Who's The Richest Democratic Candidate? One Presidential Hopeful Stands Far Above The Rest
The 2016 Democratic presidential hopefuls have been incorporating wealth inequality into their campaigns, and for good reason. Of all developed nations, the U.S. has the widest gap between its rich and its poor. Hillary Clinton, Bernie Sanders, and Martin O'Malley all talk about policies that will help the "average American." But financially speaking, are any of the them "average"? Who is the richest Democratic candidate?
As a self-described socialist, Bernie Sanders has made the unequal distribution of wealth a major issue in his platform. He writes on his website, "In the United States, we have one of the most unequal wealth and income distributions of any major country on earth ... Today the top one-tenth of 1 percent of our nation owns almost as much wealth as the bottom 90 percent combined."
Although there are differing reports on exactly how much Sanders is worth, there's no question that the Vermont senator makes significantly less than most other politicians in the race. In 2012, Open Secrets, a nonprofit, nonpartisan organization which is part of the Center for Responsive Politics, estimated Sanders' net worth at $460,506, making him the 84th richest of the 100 senators. In 2013, Open Secrets estimated that he dropped to 86th, with a net worth of $303,507. In May of this year, CNN repeated that figure. Some numbers have been higher — in July, Bloomberg reported that the Federal Election Commission puts Sanders' maximum net worth at $737,000.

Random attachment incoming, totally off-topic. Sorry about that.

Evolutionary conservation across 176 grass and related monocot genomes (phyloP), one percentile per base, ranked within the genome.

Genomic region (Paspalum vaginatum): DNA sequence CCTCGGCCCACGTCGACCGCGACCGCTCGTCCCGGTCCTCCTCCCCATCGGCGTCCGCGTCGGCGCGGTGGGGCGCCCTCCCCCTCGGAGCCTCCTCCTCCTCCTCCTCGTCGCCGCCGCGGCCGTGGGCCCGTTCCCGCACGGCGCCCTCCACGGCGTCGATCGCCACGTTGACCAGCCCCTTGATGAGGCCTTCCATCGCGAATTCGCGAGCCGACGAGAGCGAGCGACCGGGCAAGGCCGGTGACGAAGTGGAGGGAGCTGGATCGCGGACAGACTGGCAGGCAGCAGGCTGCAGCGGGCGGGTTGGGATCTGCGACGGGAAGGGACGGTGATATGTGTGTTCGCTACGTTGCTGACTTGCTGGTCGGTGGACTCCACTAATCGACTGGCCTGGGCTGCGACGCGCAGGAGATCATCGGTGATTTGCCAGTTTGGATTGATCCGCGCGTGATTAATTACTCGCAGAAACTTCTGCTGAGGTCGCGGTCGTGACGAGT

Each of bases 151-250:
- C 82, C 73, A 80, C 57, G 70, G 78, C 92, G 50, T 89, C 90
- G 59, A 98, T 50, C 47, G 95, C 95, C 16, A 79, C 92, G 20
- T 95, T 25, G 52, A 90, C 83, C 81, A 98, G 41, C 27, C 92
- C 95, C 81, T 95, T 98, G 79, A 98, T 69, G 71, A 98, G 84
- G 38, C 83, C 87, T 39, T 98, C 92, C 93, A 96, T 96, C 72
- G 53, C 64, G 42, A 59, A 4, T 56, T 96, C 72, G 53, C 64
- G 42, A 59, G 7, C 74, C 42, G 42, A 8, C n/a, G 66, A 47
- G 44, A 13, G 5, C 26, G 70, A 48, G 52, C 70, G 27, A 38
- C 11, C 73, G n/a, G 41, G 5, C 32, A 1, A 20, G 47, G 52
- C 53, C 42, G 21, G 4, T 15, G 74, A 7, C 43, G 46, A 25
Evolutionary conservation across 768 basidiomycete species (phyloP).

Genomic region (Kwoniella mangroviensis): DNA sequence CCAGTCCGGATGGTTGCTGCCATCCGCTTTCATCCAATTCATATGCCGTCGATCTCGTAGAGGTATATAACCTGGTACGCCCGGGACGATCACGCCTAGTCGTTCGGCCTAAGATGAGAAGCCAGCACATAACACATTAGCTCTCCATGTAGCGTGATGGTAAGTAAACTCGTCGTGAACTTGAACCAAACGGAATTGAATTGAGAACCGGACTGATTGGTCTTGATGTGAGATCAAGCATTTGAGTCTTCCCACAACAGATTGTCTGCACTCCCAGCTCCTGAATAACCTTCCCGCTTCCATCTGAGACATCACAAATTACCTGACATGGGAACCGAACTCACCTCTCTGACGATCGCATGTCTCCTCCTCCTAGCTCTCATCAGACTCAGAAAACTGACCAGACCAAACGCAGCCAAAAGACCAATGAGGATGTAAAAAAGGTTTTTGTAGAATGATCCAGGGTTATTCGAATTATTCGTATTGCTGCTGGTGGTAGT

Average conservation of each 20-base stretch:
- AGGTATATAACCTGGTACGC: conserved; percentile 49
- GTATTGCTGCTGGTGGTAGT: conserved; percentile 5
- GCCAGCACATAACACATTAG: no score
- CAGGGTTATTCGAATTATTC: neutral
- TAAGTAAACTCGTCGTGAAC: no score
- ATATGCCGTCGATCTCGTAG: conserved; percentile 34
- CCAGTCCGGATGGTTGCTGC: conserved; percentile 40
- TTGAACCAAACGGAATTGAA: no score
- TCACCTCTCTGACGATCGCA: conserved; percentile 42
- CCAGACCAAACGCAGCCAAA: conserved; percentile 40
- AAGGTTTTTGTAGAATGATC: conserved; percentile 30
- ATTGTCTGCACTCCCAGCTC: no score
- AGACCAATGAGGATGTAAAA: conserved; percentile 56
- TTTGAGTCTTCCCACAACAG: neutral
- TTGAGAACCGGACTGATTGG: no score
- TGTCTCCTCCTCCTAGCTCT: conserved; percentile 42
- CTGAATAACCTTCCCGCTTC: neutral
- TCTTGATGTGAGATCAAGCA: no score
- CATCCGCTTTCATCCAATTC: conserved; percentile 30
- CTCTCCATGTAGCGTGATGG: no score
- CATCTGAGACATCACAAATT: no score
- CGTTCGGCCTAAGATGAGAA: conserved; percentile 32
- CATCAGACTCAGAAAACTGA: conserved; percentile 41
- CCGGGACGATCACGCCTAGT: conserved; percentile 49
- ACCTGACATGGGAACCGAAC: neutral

Who's less wealthy than Sanders? Probably Martin O'Malley. Bloomberg reported that his estimated net worth is $256,000 at most, if you take into account the $339,000 he owes in student loans for his daughters' college tuition. He has a pension from serving as a city council member and mayor in Baltimore, a second pension from serving as Maryland governor, and he's also made some money from giving speeches.
In a time in which more than half of Congress is part of a "millionaire club," Sanders and O'Malley have significantly more reasonable financial assets for politicians. Hillary Clinton, on the other hand, is another story. She is by far the richest Democratic candidate.
In July, CNN reported that, according to the Center for Responsive Politics, Clinton is worth an estimated $15.3 million. Despite her infamous comments in June to Diane Sawyer that she and Bill Clinton came out of the White House in 2001 "not only dead broke, but in debt," now it looks like she's doing just fine. As Secretary of State, she was the third-richest member of the executive branch in 2012. The
Washington Post reported that, according to personal finance disclosure forms, she and her husband, Bill Clinton, made over $25 million dollars giving speeches just between January 2014 and May 2015. Additionally, she also made $5 million from her book, Hard Choices.
All that lands the Clintons in the top 0.1 percent of U.S citizens, in terms of wealth, meaning she's clearly the richest Democratic candidate by far.